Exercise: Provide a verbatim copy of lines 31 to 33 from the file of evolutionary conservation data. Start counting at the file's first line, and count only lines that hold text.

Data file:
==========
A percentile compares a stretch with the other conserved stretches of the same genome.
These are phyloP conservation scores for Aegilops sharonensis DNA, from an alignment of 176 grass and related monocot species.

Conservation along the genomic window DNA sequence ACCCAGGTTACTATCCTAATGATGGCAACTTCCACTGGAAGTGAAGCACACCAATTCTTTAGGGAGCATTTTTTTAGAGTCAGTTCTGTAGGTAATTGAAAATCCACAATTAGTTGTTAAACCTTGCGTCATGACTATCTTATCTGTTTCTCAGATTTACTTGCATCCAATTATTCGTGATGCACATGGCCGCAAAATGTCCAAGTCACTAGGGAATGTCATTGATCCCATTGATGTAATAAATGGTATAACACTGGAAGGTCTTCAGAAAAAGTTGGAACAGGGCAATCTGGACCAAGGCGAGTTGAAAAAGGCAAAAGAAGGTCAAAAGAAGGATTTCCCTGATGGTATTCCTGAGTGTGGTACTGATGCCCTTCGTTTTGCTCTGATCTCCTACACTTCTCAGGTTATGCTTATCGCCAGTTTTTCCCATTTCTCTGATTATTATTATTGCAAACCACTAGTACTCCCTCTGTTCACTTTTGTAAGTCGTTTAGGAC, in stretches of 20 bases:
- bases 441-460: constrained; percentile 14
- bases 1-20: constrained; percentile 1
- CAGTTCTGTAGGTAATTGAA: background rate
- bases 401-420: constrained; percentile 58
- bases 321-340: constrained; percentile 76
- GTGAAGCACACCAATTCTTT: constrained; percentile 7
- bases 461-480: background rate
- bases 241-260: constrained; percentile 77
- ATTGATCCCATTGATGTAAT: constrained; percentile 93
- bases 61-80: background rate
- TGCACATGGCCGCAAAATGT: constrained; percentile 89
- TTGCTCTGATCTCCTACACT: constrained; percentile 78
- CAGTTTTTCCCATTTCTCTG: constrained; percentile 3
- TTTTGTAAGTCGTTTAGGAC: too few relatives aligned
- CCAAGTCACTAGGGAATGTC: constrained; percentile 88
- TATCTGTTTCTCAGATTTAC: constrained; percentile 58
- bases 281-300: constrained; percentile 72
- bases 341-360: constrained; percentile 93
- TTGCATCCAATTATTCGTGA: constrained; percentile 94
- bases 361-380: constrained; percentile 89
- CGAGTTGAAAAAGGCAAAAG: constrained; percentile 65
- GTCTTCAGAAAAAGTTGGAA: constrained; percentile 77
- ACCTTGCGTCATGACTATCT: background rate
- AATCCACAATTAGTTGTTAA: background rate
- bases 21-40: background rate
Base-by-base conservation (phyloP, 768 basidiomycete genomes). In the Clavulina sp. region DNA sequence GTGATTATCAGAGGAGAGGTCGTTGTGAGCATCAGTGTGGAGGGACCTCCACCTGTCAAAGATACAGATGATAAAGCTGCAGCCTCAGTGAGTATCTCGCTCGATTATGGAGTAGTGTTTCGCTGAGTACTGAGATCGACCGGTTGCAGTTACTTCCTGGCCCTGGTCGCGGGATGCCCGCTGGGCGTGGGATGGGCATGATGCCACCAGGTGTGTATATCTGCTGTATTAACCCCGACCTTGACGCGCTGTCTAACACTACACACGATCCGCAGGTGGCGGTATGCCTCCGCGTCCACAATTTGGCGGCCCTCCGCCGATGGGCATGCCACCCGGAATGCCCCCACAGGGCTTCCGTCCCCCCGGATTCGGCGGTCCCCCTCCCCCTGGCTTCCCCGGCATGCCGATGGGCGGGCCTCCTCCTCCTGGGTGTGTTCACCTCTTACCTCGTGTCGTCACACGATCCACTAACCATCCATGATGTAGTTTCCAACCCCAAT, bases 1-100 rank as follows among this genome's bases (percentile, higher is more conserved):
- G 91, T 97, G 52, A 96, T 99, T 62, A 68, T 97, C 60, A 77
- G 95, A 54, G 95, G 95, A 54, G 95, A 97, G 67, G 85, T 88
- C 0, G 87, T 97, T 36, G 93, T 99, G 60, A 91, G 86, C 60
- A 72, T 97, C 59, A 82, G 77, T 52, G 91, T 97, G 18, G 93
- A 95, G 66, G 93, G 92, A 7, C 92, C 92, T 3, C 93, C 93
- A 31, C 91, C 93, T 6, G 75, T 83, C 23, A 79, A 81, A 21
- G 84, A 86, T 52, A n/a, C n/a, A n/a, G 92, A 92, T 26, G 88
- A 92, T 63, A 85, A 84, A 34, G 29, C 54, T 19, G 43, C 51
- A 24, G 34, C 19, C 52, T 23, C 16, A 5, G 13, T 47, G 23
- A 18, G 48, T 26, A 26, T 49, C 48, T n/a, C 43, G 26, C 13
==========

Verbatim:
- G 95, A 54, G 95, G 95, A 54, G 95, A 97, G 67, G 85, T 88
- C 0, G 87, T 97, T 36, G 93, T 99, G 60, A 91, G 86, C 60
- A 72, T 97, C 59, A 82, G 77, T 52, G 91, T 97, G 18, G 93